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Origin of the name GYTHA.
Etymology of the name GYTHA.
Meaning of the baby name GYTHA.


GYTHA.  Old English name meaning "gift," from Teutonic giav (give).  Also spelled Gyda and Githa.

    Though never canonized, Gytha led a life of tribulation, and bore it, as far as we can tell, with a brave and dauntless spirit.  She was the daughter of Earl Ulf, the wife of Earl Godwine and the mother of King Harold II., and of Edith the forlorn Queen of Edward the Confessor.
    One of her first troubles must have been when her first-born, Sweyn, was outlawed; and not long afterwards, in 1051, when Earl Godwine aroused the anger and suspicion of Edward the Confessor by declining to harry the town of Dover for resisting some unlawful acts of some foreign friends of the king, Godwine had to flee the land, and with him fled his wife Gytha and several of their children.  They escaped to Bosham (in Chichester harbour), and thence made good their flight into Flanders.
    Within a year Gytha and her husband were back in England again and reinstated in their Earldom of Wessex; but fresh and worse troubles soon came to vex poor Gytha's spirits, for in 1053 "the great Earl Godwine" died, and she was left alone to make benefactions to Winchester and several other churches, for the repose of her husband's soul.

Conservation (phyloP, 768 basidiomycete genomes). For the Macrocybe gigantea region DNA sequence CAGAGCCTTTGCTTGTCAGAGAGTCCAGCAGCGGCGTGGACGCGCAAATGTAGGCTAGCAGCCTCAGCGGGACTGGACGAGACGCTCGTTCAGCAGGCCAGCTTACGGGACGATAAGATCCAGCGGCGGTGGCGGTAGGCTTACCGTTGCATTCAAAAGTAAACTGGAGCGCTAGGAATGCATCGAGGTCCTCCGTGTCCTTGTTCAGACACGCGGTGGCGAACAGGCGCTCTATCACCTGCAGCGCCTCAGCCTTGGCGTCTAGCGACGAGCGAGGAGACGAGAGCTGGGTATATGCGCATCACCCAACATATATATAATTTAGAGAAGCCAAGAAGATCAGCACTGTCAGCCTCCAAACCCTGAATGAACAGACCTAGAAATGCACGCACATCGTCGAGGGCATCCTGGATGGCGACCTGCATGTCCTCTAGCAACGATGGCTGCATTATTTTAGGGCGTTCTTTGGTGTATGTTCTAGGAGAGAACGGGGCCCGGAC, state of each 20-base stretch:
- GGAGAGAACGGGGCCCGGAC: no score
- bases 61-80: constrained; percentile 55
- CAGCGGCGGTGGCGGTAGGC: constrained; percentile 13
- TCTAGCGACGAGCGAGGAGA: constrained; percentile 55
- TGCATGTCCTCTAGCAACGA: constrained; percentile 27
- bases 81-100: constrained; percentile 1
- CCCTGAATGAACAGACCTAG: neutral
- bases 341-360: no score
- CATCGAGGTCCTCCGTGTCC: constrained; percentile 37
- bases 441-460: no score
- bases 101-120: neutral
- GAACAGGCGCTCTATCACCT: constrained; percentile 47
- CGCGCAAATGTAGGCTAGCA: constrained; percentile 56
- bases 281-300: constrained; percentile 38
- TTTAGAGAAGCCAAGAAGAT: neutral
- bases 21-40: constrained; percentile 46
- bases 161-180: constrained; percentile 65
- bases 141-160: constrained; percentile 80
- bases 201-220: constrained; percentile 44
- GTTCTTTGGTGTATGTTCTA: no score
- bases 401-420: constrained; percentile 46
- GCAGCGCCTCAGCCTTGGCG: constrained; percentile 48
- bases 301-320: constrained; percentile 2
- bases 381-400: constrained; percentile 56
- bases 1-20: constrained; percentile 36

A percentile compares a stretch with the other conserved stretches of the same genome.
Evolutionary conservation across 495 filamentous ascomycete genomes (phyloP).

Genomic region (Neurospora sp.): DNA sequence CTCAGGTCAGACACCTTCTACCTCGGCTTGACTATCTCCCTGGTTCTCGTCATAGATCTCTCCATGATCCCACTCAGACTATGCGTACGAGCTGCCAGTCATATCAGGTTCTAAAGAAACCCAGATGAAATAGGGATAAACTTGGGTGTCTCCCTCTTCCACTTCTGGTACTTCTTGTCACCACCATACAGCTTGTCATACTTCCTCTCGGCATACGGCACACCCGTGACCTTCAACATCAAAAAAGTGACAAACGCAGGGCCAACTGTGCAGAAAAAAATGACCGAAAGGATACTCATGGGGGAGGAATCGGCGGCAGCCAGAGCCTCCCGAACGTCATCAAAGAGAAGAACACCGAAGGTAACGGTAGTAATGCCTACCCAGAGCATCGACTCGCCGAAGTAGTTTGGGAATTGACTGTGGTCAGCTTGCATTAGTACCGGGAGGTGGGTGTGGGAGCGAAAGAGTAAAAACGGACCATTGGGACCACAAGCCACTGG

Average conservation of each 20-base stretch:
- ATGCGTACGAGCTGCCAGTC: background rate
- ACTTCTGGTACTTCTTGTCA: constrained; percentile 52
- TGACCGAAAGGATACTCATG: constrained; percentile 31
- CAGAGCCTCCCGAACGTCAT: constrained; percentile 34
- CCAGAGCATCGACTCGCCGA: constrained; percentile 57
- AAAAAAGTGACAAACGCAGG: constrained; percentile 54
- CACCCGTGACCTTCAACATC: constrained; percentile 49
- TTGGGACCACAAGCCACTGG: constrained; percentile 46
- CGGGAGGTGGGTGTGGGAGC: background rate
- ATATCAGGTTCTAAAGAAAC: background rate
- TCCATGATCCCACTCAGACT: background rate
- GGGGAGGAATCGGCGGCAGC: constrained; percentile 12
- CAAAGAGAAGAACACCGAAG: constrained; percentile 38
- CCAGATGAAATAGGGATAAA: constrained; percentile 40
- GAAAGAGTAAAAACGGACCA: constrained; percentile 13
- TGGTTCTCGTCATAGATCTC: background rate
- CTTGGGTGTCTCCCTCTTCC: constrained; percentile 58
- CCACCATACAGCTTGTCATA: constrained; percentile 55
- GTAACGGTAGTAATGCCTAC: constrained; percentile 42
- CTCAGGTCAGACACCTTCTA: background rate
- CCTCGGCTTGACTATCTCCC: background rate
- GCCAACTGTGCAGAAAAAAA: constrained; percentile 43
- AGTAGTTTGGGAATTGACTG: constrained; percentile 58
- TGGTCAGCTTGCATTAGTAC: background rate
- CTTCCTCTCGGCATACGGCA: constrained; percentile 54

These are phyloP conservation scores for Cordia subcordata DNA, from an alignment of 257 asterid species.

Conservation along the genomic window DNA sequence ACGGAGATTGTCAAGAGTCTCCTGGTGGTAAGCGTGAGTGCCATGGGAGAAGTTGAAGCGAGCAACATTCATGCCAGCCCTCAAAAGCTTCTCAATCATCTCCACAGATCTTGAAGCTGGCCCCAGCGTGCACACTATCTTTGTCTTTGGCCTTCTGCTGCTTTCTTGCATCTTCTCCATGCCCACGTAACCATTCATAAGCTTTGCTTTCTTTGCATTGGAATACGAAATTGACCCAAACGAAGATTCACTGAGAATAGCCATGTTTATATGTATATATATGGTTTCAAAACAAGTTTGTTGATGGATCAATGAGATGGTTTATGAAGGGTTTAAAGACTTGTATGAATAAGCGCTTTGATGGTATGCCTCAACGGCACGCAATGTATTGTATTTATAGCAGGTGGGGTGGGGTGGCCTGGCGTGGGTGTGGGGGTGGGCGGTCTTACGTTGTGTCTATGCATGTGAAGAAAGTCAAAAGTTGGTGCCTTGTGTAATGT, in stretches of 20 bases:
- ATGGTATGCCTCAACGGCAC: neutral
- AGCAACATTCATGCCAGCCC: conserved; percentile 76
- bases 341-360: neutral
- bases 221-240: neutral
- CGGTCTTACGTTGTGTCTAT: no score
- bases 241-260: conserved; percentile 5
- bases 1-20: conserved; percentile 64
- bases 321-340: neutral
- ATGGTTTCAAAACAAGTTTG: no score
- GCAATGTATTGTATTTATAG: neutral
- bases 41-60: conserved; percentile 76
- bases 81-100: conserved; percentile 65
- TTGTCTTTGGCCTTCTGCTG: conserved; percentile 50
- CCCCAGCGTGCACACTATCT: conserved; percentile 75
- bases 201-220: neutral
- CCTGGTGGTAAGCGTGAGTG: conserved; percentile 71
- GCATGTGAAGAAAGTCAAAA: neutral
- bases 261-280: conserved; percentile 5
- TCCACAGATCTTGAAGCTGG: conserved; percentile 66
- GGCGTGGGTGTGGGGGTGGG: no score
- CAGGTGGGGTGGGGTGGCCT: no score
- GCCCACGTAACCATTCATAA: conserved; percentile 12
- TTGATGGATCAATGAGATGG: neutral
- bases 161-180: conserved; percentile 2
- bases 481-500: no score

Thirteen years later her son Harold ascended the throne of England, but the next we hear of his mother is in the guise of a petitioner, vainly sueing William the Conqueror for Harold's body.  William of Normandy would have no tomb for Harold that might in future years come to be looked upon, by the conquered people, as a martyr's shrine; so Gytha pleaded in vain, though she offered its weight in gold for the body of her slain son.
    After the battle of Hastings Gytha made her home in Exeter, where the neighbouring Thegns gathered round her, and where the House of Godwine had influence and possessions.  Here, too, probably some of her children and grandchildren lived with her, and she may have enjoyed some peaceful days; but in 1068 William I. laid seige to Exeter, and, though upon the city's submission William made no reprisals, Gytha with her following left the town and made a home on one of the islands in the Bristol Channel, finally making her way to Flanders once more, and ending her days at St. Omer. (Girls' Christian Names, Swan, 1905).


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